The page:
Aerodrome Business Park at Aerodrome Road immediately adjacent to Gisborne Airport is an 18.5-hectare development consisting of 28 building sites ranging in size from 3,360 square metres to 1.07 hectares. Some 15 sites within the Aerodrome Business Park have been sold already.
The sections are built around a central loop road. The greenfield precinct is zoned a mix of aviation commercial and rural industrial A land, and will effectively stretch Gisborne’s urban boundary to the west.
the building of airport support operations including freight and passengers; aviation, educational and training facilities; aircraft maintenance and repair premises; retailing; warehousing; fuel supply outlets; food and beverage and hospitality entities; car parking and storage; and air ambulance services.
The aviation commercial zoning allows for the building of airport support operations including freight and passengers; aviation, educational and training facilities; aircraft maintenance and repair premises; retailing; warehousing; fuel supply outlets; food and beverage and hospitality entities; car parking and storage; and air ambulance services.
Meanwhile, the rural industrial A land-use classification allows for retail activities of up to 400 square metres in floor space to service the surrounding industrial businesses and tenancies. The zoning allows for truck stops and refueling depots to be built.
Owner-occupier companies which have already bought sites within Aerodrome Business Park include a helicopter manufacturer, and earthworks business, two heavy machinery repairs and maintenance firms, a fuel supplier, and a trucking venture. Gisborne-based property development investors have purchased the remaining nine lots for build and lease options.
Now the remaining 13 sections within Aerodrome Business Park are being marketed for sale by tender through Bayleys Gisborne, with tenders closing at 4pm on March 6. The sections for sale range in size from 3,500 square metres up to 1.02 hectares and feature in Bayleys’ latest Total Property portfolio magazine.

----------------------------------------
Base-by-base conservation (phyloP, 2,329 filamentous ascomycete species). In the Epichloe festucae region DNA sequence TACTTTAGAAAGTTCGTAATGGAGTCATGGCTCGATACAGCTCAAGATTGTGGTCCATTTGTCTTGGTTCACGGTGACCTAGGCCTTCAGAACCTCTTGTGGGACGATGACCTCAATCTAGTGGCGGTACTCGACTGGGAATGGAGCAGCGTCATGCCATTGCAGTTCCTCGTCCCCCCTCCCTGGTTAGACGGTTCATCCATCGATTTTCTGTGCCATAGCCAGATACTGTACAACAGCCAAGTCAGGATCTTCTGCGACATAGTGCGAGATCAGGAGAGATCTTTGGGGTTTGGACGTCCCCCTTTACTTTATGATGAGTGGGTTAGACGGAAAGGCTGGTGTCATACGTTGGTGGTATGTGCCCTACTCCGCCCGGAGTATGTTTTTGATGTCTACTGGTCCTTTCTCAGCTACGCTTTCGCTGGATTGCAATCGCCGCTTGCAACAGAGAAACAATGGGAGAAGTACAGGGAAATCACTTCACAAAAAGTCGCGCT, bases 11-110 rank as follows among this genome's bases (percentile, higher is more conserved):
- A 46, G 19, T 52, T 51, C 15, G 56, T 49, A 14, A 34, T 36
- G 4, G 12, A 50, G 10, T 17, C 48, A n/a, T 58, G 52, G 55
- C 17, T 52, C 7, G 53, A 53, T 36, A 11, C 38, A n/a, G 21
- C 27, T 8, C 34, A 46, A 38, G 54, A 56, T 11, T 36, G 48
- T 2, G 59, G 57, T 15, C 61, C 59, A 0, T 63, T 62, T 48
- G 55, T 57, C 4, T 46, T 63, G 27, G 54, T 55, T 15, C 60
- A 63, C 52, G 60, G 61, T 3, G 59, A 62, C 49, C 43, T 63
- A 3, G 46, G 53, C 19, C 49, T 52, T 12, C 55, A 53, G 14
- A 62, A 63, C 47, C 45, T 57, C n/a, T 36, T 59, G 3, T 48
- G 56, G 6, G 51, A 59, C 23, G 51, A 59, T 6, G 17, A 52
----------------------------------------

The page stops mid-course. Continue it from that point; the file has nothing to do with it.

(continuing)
Bayleys Gisborne salesperson Mike Florance said with many of the available Aerodrome Business Park sites adjacent to each other, the sections could be tendered for individually or in a multitude of configurations for businesses and developers seeking bigger footprints for the likes of logistics or freight forwarding warehousing.
“As a virtual ‘blank canvas’ development opportunities, these parcels of land offer total flexibility from a design and build aspect, as well as affordability from their location on the periphery of Gisborne’s current urban boundaries,” Mr Florance said.
“The location of these sites benefits not only from their proximity to Gisborne city centre just two kilometres away, but also directly across from the main entrance to the airport, as well as easily linking to the State Highway 35.
“The developer is also open to considering build and lease options for businesses looking to reposition to Aerodrome Business Park. The zoning gives wide scope for new or existing businesses to relocate and purpose-build from scratch to ensure a premium result is achieved that specifically addresses their needs.”
“Alternatively, as already identified by several purchasers, the Aerodrome Business Park sections could also appeal to developers seeking a top new build location.”
Infrastructure and utilities installation works the on freehold Aerodrome Business Park blocks is currently being undertaken and is ahead of schedule, with completion anticipated for the third quarter of this year.
Mr Florence said the Aerodrome Road site had historically been used for stock grazing and latterly a citrus orchard. He said the citrus trees were cut down several years ago and most recently the land has been used for maize and squash production – hence its rural proportional zoning.
“On the southern side of Aerordrome Road there are a number of established industrial activities – including transport and heavy vehicle depots which also contain associated workshops, warehousing storage, and administrative buildings,” he said.
“Most of the surrounding uses are primarily rural production in nature, although there is a Caltex diesel refueling station at the intersection of Awapuni Road along with a large timber mill.
“So the occupation of Aerodrome Business Park is a natural progression of this industrial activity already in place, leaving Gisborne town centre to continue as the city’s retail, foodservice, professional services, and office area.”